So the same scenario, with the same requirements won’t work if our server decides to use the default port 5349.

What if we decide to pass it through port 443?

Now it has a better chance of working. Why? Because port 443 is reserved for TLS traffic, which is encrypted. This means that beyond the destination of the data, the firewall we’re dealing with can’t know a thing about what’s being sent or where, so he will usually treat it as “HTTPS” type of traffic and will just pass it along.

There are caveats here. If the enterprise is enforcing a local trusted web proxy, it actually acts as a man in the middle and opens all packets, which means he now sees the traffic and might decide not to pass it since he can’t understand it.

What we’re aiming for is best coverage. And port 443 will give us that. It might get blocked, but there’s less of a chance for that to happen.

Here are a few examples where ignoring your protocol default ports is suggested:

TURN

The reason for this article is TURN. TURN is used by WebRTC (and other protocols) to get your media session connected in case you can’t send it directly peer-to-peer. It acts as a relay to the media that sits in the public internet with the sole purpose of punching holes in NATs and traversing firewalls.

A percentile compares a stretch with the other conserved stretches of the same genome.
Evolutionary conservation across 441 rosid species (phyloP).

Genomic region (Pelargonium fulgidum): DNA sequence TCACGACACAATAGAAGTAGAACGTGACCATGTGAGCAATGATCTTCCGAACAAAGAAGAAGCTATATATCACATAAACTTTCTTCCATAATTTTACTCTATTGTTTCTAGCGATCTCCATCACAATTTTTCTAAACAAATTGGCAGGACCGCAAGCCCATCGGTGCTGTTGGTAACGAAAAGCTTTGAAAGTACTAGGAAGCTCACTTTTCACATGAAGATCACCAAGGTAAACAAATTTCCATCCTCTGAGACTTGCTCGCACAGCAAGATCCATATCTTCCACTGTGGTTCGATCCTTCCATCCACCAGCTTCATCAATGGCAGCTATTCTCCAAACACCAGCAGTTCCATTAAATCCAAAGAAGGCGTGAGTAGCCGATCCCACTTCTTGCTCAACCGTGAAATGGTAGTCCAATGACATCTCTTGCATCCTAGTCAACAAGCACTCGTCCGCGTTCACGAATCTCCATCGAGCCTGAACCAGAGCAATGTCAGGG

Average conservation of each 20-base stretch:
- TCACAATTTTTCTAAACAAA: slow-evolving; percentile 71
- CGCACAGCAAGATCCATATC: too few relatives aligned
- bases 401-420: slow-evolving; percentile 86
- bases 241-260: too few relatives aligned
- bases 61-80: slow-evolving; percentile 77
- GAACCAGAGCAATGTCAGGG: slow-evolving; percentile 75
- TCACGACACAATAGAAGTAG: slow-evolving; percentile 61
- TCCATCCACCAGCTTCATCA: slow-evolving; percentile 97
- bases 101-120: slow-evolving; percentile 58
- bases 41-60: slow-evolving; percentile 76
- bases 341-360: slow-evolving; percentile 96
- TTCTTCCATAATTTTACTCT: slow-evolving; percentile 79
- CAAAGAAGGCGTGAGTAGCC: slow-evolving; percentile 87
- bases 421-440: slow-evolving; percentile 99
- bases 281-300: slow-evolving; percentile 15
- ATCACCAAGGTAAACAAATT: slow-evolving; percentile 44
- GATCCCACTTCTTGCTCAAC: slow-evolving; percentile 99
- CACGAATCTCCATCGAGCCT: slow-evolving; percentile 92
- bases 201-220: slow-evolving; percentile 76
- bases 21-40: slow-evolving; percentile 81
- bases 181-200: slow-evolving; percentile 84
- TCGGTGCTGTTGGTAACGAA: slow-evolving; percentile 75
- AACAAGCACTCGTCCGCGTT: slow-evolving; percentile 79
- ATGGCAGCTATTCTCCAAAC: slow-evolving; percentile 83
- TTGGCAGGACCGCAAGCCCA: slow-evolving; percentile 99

TURN runs over UDP, TCP and TLS. And yes. You WANT to configure and run it on UDP, TCP and TLS (don’t be lazy – configure them all – it won’t cost you more).

Want to learn more about WebRTC in general and NAT traversal specifically? Enroll to my WebRTC training today to become a pro WebRTC developer.

The default ports for your STUN and TURN servers (you’re most probably going to deploy them in the same process) are:

  • 3478 for STUN (over UDP)
  • 3478 for TURN over UDP – same as STUN
  • 3478 for TURN over TCP – same as STUN and as TURN over UDP
  • 5349 for TURN over TLS

A few things that come to mind from this list above:

  1. We’re listening to the same port for both UDP and TCP, and for both STUN and TURN – which is just fine
  2. Remember that 5349 from my story above?